A sad irony lost in the commotion over Virgin America's announced sale to Alaska Air Group is the critical and unfortunate role played by government restrictions on foreign ownership of airlines.
Ownership restrictions are necessary, it is argued, because national transportation systems can't be entrusted to foreigners. Only citizens, by this reasoning, are righteous stewards of a robust and safe airline network.
In this case, however, the minority foreign owners – the Richard Branson-backed Virgin Group – seemed reluctant to sell a small but increasingly competitive low-cost carrier to a larger company with deeper pockets. Instead, the deal appeared to be at least tacitly endorsed by Virgin America's citizen-owners – a collection of US-based hedge funds.
The merits of Alaska Airlines' generous $2.6 billion bid to Virgin America's biggest shareholders are obvious. A hedge fund exists to maximize profits for investors, who could hardly ask for better economic conditions in which to sell an airline than today's.
But the deal highlights the fallacy of linking citizenship to any sense of patriotic governance. Since the late 1930s, the USA has required that American citizens own at least 75% of the voting shares of a publicly traded airline. As in many other countries, that protectionist rule has survived the airline industry upheavals caused by deregulation and consolidation. The likes of the EU and Brazil are now moving to loosen such restrictions, as domestic economic problems increase pressure on airlines dealing with artificial constraints imposed on sources of capital.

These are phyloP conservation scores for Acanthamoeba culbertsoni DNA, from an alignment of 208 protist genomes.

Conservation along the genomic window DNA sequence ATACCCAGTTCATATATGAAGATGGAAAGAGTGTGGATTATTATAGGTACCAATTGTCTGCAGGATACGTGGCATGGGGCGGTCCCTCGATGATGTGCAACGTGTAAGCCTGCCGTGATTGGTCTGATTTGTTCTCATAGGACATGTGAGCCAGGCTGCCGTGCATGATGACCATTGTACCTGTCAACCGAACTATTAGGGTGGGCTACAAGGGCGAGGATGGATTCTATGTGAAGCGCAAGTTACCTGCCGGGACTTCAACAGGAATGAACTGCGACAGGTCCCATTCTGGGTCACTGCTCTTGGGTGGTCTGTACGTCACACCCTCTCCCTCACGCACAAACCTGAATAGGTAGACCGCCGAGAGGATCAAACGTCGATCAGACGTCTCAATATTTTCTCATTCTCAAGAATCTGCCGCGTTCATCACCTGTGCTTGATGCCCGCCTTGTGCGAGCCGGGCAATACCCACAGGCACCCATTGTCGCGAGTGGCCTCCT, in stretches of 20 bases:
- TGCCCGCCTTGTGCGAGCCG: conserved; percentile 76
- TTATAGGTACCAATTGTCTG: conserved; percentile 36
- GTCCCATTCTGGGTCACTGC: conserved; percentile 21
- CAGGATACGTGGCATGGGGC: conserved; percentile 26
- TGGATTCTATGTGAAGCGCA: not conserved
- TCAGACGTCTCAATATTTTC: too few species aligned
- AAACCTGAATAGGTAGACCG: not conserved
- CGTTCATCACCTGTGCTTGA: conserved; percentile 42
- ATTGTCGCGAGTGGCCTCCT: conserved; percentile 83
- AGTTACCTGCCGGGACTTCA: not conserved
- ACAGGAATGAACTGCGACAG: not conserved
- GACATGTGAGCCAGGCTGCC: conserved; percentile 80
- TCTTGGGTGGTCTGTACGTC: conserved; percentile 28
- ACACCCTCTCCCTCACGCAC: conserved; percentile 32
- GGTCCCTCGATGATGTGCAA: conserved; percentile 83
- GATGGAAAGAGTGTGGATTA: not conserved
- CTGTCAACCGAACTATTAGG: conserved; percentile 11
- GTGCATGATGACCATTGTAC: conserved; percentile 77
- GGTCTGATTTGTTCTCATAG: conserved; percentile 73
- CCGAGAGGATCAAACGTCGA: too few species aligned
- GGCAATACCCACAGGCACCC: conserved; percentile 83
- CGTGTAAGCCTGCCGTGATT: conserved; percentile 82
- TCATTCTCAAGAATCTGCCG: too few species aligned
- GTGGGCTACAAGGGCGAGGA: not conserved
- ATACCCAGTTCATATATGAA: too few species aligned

Virgin America always offered a tantalising test case of a US-based airline with management and branding strategy inspired by a foreign organisation.
In 2006, the US Department of Transportation rejected Branson's initial ownership structure for Virgin America, which would have left the start-up effectively in his financial control via a series of US-based subsidiaries. A few months later, the DOT accepted Virgin America's revised ownership structure, under which Branson's Virgin Group would hold only 22% of the shares and little influence on corporate decision-making.
Virgin America managed to emerge from the global financial collapse in 2008 smaller than originally planned, but with a strong product that provided a valued alternative to its US-based competition. If Branson, a foreigner, were allowed control, Virgin America would likely still be focused on growing slowly into a West Coast equivalent of JetBlue.
In this case, we see how ownership restrictions can have unintended consequences, such as allowing hedge funds to hijack governance structure over an otherwise committed foreign owner. Unless airlines are allowed greater access to sources of capital, the Virgin America example is likely to be repeated.